The Gates Foundation is not the Walton or Broad Foundations. Originally, much of their work was on global health in struggling parts of Africa and Southeast Asia. They fund research on HIV prevention, malaria and the resurgence of polio. Then, they expanded their portfolio to education. They’ve funded Teach for America; and, on opposite end of the spectrum, they fund the National Board for Professional Teaching Standards (which the NEA helped found) and they support National Board Certification, which is the gold standard of career teacher professionalism. At times they’ve been convinced by corporate reformers who’ve never stepped in front of a class of actual children. At times they’ve been convinced by us, the education unions who represent the men and women who know the names of the students we serve. The Gates Foundation is, well, complicated.
I was asked at the NPE conference to give a simple answer to a question that is not so simple: Would my union, the NEA, accept Gates grants? The fact is that, no, NEA does not directly take funds from the Gates Foundation. Our union’s mission is to advocate for the professional integrity of our members in service to the education of the Whole Child: critical, creative mind, healthy body and ethical, compassionate character. Outside funders don’t drive our mission. We drive funders to our members and their ideas, projects, and solutions that help their students prepare for the lives they want to live. Our union organized an independent foundation for the very purpose of connecting philanthropists with the creative work of our member practitioners in classrooms across the country. These caring professionals are finding success by seeing their students as more than a test score.
And in service to those members and those students, we will continue to work with powerful partners, foundations and institutions dedicated to educational innovation, educator empowerment, student health, and parent engagement. Over the years, we’ve helped educators connect with many donors, including the Gates Foundation, and more and more, these donors have wisely supported local, practicing public school educators who are rocking the student-centered world with innovative practices.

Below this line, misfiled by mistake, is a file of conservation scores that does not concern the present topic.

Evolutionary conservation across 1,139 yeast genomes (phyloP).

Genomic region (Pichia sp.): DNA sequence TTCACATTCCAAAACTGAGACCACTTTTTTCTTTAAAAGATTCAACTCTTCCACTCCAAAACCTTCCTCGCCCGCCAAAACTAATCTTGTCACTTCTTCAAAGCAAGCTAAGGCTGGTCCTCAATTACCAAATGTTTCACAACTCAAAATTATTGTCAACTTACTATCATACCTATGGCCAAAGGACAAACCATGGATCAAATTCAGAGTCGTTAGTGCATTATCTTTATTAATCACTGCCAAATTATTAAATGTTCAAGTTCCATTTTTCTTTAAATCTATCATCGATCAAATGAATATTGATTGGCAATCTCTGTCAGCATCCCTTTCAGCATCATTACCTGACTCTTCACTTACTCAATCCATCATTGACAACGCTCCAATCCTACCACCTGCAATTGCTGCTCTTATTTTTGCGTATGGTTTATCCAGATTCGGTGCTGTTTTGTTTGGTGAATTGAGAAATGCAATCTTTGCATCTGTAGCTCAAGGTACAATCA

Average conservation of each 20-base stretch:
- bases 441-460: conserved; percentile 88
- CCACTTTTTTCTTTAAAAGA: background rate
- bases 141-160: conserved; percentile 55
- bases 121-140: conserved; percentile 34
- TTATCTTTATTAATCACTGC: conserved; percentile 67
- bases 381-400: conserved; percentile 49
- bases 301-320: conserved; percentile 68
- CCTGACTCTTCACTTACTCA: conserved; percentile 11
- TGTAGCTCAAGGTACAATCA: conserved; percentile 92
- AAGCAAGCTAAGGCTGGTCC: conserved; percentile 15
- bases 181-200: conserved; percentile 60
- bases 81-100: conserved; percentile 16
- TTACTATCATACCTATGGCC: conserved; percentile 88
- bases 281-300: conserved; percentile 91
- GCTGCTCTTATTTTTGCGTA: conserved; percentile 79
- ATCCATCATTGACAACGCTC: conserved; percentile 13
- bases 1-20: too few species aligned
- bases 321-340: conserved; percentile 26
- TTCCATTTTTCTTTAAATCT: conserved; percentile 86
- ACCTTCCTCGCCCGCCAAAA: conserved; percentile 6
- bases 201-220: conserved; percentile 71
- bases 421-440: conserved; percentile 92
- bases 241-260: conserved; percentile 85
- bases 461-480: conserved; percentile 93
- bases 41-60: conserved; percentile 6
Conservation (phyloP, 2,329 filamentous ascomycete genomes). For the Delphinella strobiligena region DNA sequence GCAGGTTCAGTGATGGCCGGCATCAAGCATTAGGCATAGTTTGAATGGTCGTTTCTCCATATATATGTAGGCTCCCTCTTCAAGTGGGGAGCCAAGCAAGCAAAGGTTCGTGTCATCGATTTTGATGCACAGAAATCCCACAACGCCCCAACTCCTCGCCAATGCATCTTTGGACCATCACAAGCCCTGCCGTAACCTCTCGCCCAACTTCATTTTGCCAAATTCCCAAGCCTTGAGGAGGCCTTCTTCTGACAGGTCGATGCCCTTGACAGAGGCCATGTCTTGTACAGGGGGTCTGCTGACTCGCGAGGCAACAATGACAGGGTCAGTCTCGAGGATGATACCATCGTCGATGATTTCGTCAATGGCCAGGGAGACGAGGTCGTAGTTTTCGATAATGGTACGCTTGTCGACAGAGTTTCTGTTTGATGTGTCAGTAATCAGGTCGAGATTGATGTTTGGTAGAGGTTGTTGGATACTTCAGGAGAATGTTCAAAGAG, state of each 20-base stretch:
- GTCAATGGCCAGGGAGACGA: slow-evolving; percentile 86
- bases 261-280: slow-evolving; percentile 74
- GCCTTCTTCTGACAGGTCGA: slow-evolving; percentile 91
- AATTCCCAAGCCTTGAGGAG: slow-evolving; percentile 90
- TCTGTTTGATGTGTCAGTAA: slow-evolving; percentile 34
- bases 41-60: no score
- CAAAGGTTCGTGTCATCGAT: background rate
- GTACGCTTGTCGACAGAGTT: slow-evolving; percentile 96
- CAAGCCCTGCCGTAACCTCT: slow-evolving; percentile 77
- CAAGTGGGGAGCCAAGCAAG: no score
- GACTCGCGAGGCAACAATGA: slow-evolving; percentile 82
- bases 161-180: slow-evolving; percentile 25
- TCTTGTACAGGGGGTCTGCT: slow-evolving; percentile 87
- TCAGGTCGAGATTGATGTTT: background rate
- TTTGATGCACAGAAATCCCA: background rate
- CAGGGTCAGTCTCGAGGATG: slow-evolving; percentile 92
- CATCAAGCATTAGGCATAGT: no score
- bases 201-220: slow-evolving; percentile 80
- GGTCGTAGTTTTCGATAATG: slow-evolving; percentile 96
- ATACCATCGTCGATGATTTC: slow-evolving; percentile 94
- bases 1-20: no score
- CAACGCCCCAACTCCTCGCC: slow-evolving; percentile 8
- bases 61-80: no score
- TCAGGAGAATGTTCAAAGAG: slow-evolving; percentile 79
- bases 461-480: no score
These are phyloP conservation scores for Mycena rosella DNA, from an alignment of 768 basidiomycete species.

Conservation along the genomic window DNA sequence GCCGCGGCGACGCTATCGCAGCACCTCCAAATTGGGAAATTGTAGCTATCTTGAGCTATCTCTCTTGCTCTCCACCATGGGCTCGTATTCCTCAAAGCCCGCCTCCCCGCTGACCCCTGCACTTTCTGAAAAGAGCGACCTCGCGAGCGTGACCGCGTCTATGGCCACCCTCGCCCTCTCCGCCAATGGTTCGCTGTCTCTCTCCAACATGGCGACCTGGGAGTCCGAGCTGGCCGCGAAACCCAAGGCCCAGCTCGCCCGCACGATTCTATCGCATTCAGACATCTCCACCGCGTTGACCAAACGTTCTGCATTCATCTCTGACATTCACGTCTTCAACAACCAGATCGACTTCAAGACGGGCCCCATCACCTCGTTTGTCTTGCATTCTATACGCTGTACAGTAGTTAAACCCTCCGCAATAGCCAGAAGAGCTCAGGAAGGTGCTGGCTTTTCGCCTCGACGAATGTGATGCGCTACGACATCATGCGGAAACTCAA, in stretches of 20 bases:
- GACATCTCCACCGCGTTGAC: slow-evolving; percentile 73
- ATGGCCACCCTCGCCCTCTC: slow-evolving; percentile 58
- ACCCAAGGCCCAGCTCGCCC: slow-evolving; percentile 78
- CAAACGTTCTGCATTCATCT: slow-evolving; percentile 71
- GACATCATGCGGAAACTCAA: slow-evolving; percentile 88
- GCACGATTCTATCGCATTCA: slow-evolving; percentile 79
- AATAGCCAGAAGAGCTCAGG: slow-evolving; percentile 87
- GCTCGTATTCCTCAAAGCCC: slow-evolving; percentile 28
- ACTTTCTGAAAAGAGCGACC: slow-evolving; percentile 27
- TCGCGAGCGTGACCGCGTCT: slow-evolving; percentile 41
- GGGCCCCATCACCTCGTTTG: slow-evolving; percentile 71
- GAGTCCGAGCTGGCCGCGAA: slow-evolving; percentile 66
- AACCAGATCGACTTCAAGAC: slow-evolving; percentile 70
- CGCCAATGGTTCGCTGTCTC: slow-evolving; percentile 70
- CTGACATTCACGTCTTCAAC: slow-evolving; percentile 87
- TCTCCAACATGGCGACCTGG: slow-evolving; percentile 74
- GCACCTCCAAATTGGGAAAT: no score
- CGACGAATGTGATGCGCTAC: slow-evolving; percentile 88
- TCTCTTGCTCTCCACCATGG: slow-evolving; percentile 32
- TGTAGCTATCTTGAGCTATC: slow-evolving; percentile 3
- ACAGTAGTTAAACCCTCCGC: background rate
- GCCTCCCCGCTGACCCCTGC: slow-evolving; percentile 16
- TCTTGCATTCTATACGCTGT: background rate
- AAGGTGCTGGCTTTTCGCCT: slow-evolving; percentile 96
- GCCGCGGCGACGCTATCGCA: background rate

I’ve seen groundbreaking work in teacher and support professional home visits to create new bridges between families and schools; advanced physics classes for kids in poverty who would have been placed in remedial math if not for union-supported, student-centered STEM training for educators; schools that use culture, the arts andThe Gates Foundation and Education Philanthropists:

Activists look to courts to weaken grip of California teachers union | The Sacramento Bee

Activists look to courts to weaken grip of California teachers union | The Sacramento Bee:

Activists look to courts to weaken grip of California teachers union 

One by one, bills to change education policy are foundering in California.
Democratic legislators shelved a measure to extend from two to three years the time it takes for teachers to achieve tenure. They dispatched an effort to do away with the “last-in-first-out” policy that says the least experienced teachers should go first during budget-driven layoffs. They killed a teacher evaluation bill that sought to offer remedial training for struggling educators.
Each was opposed by the California Teachers Association, the 325,000-member group that has long exerted its influence over legislation and elections.
Thwarted at the Capitol – and on the ballot – a coalition of advocates working to overhaul the state’s low-ranking public schools increasingly have turned to the courts in search of more favorable outcomes. Current cases center on the effect of tenure and dismissal rules on students and the fees teachers pay to their unions.
Gloria Romero, a former Democratic state senator, contends the advocates have rightly focused their attention and resources on the judiciary – “where CTA money can’t buy the opinion.”
“What happens under the bubble of the Legislature is becoming less relevant to controlling the conversation,” Romero said. “The courts, and the history of education reform, have really solidified that this is where we are going to find some equity and justice.”
Among CTA’s recent triumphs was re-electing Superintendent of Public Instruction Tom Torlakson over fellow Democrat Marshall Tuck in a costly race that became a proxy battle between organized labor and self-described reformers. In the last election cycle, CTA gave about $11 million to state campaign committees, including $2.6 million to mostly Democratic legislative candidates. In 2012, it helped Gov. Jerry Brown pass a tax hike that became a bonanza for schools.